II.2 Derandomization and Pseudo-Randomness
The P=BPP question and related questions about the power of randomness in computation have given rise to the notion of pseudo-random generator, a deterministic process that in some sense looks random to the computational model at hand. The fundamental insight here is that a hard function for that computational model can (sometimes) be efficiently converted into a pseudo-random number generator for the same model.
This insight, that hardness can be turned into randomness, has led to some surprising and deep connections between the complexity of randomness, cryptography, circuit complexity and combinatorics. And once we have such a generator at hand, it results in a derandomization procedure for all probabilistic algorithms in that model - simply try out
all possible seeds of the generator (which are much fewer than all possible random strings the algorithm used).
The techniques for implementing this paradigm have improved tremendously in the two decades of its existence. For BPP (which is the class of algorithmic problems solvable by probabilistic polynomial time algorithms), such non-trivial derandomization is possible already if BPP is different from the class of problems solvable by deterministic exponential algorithms, EXP . Moreover, if EXP contains functions requiring exponential circuit size, then BPP=P (namely, randomness can be always eliminated from polynomial time computations). This brings up the problem of unconditionally separating BPP from EXP as a natural "next step", which may be feasible even with the current technology. The extensive technical progress of the last couple of years on different ways of constructing pseudo-random generators still has to be fully understood, simplified and generalized to realize its potential impact on this and related problems.
The analogous techniques developed for fooling probabilistic logarithmic space computations (again, some only very recently) seem to put us quite close to deciding unconditionally that randomness is useless in that context as well, e.g that RL=L (L stands for "logarithmic space", and R stands for "randomized"). But "en-route", there are many seemingly simpler problems that still remain challenges like derandomizing constant-width probabilistic computations or even combinatorial rectangles. Interestingly, the connection between pseudo-randomness and lower bounds is not as explicit in space bounded models as in time bounded models, and has yet to be clarified.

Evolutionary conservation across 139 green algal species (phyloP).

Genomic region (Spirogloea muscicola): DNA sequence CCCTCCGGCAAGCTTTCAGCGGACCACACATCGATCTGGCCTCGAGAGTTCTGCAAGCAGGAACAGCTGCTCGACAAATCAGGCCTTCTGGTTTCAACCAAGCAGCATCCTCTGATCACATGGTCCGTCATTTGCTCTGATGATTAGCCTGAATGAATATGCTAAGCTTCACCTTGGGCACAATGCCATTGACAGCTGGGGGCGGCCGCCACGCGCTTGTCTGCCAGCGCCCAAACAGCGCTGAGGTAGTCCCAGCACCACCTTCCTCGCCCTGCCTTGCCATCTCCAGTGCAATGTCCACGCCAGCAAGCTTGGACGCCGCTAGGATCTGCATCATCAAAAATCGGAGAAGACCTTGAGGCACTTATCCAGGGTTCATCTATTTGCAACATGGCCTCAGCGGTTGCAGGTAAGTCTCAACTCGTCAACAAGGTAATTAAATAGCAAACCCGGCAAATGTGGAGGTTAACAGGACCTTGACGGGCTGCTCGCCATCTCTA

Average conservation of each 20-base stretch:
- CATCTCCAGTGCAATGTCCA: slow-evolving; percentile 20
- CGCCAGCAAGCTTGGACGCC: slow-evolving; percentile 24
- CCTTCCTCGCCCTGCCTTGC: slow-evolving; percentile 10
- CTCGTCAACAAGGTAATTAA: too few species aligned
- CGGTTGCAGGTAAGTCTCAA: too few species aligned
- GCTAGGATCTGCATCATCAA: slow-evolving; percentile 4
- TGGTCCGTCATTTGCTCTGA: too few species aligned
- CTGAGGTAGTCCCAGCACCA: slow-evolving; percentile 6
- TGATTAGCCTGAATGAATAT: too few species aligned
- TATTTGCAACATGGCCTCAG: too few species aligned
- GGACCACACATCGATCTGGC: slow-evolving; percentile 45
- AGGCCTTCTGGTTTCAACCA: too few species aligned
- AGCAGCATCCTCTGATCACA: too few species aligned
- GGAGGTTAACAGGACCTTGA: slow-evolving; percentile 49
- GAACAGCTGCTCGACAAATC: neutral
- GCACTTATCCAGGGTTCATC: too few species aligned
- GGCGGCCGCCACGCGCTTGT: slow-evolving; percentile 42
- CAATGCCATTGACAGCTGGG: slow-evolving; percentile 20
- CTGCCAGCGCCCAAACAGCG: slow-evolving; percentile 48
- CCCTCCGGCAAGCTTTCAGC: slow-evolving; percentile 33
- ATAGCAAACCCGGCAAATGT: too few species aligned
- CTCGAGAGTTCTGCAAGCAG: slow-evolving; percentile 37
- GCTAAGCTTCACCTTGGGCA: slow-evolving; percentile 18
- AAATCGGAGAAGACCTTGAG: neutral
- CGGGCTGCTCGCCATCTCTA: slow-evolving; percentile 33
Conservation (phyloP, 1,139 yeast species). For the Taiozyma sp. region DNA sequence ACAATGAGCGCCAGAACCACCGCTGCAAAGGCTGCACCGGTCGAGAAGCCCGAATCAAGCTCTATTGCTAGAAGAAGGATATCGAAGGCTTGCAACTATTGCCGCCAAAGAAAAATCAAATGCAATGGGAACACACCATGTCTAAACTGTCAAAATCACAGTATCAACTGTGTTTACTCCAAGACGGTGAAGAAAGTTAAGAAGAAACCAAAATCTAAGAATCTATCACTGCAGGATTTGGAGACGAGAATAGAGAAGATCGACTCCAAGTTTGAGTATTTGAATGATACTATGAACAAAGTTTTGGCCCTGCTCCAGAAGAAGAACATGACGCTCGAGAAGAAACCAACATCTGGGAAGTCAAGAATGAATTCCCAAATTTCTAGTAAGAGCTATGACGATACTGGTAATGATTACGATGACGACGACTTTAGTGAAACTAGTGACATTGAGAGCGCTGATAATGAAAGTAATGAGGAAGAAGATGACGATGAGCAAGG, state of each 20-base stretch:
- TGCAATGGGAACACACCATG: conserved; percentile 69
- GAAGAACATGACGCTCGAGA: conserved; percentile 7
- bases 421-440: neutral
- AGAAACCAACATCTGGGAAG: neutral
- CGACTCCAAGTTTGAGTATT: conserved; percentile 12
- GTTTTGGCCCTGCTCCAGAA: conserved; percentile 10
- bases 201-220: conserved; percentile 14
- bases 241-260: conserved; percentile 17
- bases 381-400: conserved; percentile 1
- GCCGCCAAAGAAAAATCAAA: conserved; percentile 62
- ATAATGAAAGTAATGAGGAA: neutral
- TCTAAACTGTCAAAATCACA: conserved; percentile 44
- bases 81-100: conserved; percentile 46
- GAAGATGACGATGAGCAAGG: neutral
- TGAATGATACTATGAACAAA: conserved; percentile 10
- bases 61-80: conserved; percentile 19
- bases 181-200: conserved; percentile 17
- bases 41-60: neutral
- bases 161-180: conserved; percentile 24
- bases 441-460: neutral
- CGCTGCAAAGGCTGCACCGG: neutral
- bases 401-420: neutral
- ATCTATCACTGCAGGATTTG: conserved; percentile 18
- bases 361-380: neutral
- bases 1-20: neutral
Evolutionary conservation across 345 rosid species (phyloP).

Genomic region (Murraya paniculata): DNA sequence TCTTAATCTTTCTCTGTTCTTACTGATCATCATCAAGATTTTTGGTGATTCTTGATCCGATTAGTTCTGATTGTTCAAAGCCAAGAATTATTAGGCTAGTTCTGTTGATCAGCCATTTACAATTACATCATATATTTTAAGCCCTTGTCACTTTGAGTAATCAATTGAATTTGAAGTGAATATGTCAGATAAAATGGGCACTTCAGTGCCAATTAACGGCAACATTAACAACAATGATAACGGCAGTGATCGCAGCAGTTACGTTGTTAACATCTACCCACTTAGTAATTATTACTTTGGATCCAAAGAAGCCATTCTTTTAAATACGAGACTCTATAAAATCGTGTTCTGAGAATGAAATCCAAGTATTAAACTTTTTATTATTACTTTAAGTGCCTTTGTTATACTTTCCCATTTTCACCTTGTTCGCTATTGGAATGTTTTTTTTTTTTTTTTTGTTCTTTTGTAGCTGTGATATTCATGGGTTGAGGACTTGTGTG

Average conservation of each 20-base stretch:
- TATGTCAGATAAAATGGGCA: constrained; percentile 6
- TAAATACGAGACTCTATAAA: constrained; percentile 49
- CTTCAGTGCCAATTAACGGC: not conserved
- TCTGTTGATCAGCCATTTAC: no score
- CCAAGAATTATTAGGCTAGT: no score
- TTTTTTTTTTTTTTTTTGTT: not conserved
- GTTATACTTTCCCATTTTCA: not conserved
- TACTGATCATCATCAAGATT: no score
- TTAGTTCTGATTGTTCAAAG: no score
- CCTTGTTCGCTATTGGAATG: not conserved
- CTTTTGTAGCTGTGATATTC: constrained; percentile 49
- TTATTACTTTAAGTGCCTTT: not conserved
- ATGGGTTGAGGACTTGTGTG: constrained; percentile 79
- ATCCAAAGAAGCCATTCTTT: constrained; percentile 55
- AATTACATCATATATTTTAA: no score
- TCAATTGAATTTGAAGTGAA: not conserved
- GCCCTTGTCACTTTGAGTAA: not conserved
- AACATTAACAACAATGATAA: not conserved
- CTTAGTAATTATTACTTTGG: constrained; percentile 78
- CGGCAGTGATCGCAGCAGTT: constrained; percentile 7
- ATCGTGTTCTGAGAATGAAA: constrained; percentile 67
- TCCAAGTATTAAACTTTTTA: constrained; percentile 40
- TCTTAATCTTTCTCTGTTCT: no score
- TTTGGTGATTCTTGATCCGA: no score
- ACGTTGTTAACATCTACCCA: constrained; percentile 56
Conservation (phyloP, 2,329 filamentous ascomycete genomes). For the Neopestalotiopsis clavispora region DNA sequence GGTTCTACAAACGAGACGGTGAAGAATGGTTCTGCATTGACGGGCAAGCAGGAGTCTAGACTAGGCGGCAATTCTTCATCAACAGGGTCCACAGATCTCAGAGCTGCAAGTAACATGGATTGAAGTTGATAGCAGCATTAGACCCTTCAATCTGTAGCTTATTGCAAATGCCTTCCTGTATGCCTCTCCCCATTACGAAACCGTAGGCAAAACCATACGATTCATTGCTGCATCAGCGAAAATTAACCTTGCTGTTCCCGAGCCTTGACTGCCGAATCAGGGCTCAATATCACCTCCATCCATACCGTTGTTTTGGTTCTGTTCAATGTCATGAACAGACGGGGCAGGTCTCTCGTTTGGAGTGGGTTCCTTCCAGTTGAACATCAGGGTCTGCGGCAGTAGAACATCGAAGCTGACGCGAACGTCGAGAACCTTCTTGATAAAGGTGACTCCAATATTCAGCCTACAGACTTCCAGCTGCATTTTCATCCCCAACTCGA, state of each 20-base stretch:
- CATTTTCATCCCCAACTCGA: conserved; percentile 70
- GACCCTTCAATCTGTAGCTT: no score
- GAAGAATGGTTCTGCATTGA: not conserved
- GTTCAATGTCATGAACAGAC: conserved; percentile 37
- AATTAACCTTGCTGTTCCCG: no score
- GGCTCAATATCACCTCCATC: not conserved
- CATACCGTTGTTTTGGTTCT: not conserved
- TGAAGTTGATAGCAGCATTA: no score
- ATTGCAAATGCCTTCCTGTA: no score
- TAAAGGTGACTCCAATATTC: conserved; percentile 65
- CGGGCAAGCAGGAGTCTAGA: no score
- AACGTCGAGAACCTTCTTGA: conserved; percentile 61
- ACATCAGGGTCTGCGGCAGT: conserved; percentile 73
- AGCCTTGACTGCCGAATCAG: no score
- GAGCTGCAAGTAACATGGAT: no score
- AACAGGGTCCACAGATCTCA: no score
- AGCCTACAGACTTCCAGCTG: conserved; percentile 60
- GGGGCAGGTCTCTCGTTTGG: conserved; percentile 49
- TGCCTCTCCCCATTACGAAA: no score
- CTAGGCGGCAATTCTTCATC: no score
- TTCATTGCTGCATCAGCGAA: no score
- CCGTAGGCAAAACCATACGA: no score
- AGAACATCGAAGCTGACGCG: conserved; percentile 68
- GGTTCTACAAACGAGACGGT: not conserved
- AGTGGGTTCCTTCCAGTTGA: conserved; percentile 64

Finally, it seems that we have precious few ways of generating randomness from hardness. It will be extremely interesting to find drastically different pseudo-random generators, (even if these will not improve current results), or find that current constructions (like Nisan-Wigderson generators) are somehow universal.
Another line of research in the area is more combinatorial in nature and is aimed at improving sources of imperfect randomness so that after this improvement the outcome can be used for derandomizing various classes of algorithms. Combinatorial constructions like expanders , extractors and condensers were identified for the purpose, and the ultimate goal here is to be able to build explicit constructions of such objects that match the performance of randomly chosen objects. There has been a constant progress in this direction over several last years, but much still remains to be done.
As we already mentioned in Introduction, this section can be viewed as annotations to some of the papers linked or referenced at our paper page, and for a more complete picture the latter should be consulted . We confine ourselves here only to the two topics somewhat elucidated in the previous section. But many good results were proved in other branches of Computational Complexity, as well as in Combinatorics, Algebra and Topology, and more information about them can be gained from the abstracts of the respective papers.